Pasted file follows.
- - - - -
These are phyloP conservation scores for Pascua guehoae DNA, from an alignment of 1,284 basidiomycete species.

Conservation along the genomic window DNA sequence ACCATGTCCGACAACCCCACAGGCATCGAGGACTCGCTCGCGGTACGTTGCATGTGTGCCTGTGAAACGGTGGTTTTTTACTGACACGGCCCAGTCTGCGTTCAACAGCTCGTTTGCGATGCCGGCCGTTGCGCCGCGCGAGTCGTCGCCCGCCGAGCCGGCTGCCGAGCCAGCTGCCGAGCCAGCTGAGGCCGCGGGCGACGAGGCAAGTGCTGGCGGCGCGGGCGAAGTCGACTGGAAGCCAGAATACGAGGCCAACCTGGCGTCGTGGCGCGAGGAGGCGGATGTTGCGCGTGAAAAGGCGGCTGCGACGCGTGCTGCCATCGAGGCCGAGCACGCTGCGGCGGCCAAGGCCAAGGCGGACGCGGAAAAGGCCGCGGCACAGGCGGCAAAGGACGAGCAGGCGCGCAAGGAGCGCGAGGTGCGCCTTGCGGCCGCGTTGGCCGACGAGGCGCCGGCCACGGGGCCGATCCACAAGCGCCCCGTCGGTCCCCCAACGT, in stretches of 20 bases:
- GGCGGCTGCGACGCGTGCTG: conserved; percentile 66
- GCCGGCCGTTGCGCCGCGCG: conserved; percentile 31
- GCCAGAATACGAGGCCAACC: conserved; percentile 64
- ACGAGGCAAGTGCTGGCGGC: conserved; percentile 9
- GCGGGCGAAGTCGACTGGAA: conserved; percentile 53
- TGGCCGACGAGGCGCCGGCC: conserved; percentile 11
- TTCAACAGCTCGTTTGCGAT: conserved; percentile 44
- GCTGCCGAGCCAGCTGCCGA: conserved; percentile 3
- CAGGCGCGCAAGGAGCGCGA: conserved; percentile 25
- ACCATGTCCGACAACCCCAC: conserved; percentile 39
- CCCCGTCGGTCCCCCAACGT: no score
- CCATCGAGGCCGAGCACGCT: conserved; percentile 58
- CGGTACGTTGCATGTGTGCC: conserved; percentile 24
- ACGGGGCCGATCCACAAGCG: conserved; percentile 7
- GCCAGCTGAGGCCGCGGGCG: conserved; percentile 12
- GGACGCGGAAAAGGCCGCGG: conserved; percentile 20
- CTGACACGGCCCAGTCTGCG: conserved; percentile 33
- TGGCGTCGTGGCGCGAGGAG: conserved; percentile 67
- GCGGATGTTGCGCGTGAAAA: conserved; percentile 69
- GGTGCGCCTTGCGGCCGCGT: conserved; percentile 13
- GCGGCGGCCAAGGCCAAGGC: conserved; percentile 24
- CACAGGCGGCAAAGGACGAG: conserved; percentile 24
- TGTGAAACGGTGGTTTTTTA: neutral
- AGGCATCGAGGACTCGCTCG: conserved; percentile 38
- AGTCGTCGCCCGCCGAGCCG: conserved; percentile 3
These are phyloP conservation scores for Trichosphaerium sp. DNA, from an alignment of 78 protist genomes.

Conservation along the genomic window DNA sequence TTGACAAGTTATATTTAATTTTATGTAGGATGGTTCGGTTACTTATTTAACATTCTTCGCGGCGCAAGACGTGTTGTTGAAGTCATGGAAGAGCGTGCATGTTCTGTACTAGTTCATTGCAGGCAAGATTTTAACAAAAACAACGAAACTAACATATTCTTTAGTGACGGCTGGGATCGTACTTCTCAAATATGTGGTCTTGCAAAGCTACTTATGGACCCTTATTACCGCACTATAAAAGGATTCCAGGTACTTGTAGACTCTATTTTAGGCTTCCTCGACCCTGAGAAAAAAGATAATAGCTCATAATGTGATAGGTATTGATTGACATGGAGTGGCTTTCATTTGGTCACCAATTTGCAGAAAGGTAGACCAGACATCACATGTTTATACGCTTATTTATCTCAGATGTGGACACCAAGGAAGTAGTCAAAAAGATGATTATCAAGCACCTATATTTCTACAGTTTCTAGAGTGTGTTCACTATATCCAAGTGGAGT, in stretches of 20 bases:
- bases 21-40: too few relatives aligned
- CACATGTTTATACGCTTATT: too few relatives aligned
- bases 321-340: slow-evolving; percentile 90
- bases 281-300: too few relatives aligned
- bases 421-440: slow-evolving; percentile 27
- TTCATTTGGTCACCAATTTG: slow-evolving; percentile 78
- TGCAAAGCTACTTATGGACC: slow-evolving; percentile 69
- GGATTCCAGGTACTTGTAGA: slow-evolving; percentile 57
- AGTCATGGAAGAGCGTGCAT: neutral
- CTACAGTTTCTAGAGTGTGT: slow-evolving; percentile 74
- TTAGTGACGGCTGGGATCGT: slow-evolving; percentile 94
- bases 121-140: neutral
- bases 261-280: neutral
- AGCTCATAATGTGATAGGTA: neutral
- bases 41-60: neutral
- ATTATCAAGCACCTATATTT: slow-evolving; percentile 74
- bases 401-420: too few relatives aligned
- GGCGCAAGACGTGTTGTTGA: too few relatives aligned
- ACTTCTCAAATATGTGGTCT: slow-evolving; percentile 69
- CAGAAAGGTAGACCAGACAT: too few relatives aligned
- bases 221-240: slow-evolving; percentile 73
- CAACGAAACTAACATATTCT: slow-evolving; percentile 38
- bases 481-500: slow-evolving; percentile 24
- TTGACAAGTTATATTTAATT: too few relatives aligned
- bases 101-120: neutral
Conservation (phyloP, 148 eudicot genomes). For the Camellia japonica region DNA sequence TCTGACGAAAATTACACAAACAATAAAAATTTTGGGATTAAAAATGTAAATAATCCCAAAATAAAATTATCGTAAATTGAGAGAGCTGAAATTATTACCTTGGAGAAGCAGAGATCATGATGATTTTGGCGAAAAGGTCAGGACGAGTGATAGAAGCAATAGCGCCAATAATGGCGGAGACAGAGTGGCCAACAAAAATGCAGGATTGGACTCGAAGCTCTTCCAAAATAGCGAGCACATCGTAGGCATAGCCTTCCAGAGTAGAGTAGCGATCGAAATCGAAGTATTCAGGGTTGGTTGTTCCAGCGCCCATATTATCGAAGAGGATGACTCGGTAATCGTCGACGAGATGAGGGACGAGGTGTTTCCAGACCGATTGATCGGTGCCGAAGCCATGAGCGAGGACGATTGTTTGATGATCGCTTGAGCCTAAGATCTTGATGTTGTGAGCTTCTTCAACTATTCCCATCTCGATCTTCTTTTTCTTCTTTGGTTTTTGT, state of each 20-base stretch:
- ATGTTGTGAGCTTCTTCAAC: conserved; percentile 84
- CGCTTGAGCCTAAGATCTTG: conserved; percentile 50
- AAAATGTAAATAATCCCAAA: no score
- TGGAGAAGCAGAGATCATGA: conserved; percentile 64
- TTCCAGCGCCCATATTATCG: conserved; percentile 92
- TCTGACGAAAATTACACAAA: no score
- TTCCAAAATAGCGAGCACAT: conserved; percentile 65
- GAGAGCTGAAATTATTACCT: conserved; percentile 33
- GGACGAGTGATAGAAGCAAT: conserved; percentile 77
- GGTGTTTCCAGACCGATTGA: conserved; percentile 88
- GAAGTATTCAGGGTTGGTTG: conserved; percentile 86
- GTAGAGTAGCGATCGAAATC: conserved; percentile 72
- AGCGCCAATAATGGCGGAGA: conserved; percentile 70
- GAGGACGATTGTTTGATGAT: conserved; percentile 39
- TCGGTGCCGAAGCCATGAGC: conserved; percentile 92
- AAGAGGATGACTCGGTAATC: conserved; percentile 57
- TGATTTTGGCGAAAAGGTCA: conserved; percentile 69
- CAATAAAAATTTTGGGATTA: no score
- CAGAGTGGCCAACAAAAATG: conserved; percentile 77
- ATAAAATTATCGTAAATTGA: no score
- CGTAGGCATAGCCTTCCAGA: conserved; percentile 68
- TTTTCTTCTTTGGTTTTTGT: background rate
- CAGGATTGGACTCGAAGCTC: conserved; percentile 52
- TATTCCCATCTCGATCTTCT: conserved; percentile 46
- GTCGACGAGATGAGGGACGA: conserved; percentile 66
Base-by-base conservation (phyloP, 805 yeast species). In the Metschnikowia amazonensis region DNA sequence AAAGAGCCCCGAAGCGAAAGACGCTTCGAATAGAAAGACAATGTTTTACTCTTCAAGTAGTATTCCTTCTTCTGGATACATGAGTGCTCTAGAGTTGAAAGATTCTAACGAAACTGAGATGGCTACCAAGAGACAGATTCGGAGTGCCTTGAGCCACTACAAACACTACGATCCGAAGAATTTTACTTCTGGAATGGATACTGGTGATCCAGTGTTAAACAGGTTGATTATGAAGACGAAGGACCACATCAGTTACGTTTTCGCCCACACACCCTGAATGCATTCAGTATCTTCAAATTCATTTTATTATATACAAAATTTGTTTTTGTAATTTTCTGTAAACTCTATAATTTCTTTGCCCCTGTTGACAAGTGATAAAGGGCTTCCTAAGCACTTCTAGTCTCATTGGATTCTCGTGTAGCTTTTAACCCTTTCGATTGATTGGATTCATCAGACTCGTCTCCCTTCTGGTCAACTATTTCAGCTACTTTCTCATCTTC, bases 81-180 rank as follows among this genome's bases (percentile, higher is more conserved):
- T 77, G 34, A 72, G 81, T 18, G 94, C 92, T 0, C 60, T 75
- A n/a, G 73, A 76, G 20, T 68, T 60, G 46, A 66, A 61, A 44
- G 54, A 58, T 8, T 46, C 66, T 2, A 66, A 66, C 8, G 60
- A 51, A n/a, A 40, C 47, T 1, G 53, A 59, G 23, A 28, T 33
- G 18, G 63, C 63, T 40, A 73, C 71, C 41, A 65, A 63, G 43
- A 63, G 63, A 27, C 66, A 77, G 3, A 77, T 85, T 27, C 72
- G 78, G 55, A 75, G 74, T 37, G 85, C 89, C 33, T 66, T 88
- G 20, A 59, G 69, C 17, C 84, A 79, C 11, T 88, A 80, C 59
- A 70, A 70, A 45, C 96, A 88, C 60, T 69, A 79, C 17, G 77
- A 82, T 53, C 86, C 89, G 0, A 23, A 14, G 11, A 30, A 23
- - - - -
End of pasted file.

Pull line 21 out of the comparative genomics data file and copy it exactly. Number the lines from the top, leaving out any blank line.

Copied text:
- GCGGATGTTGCGCGTGAAAA: conserved; percentile 69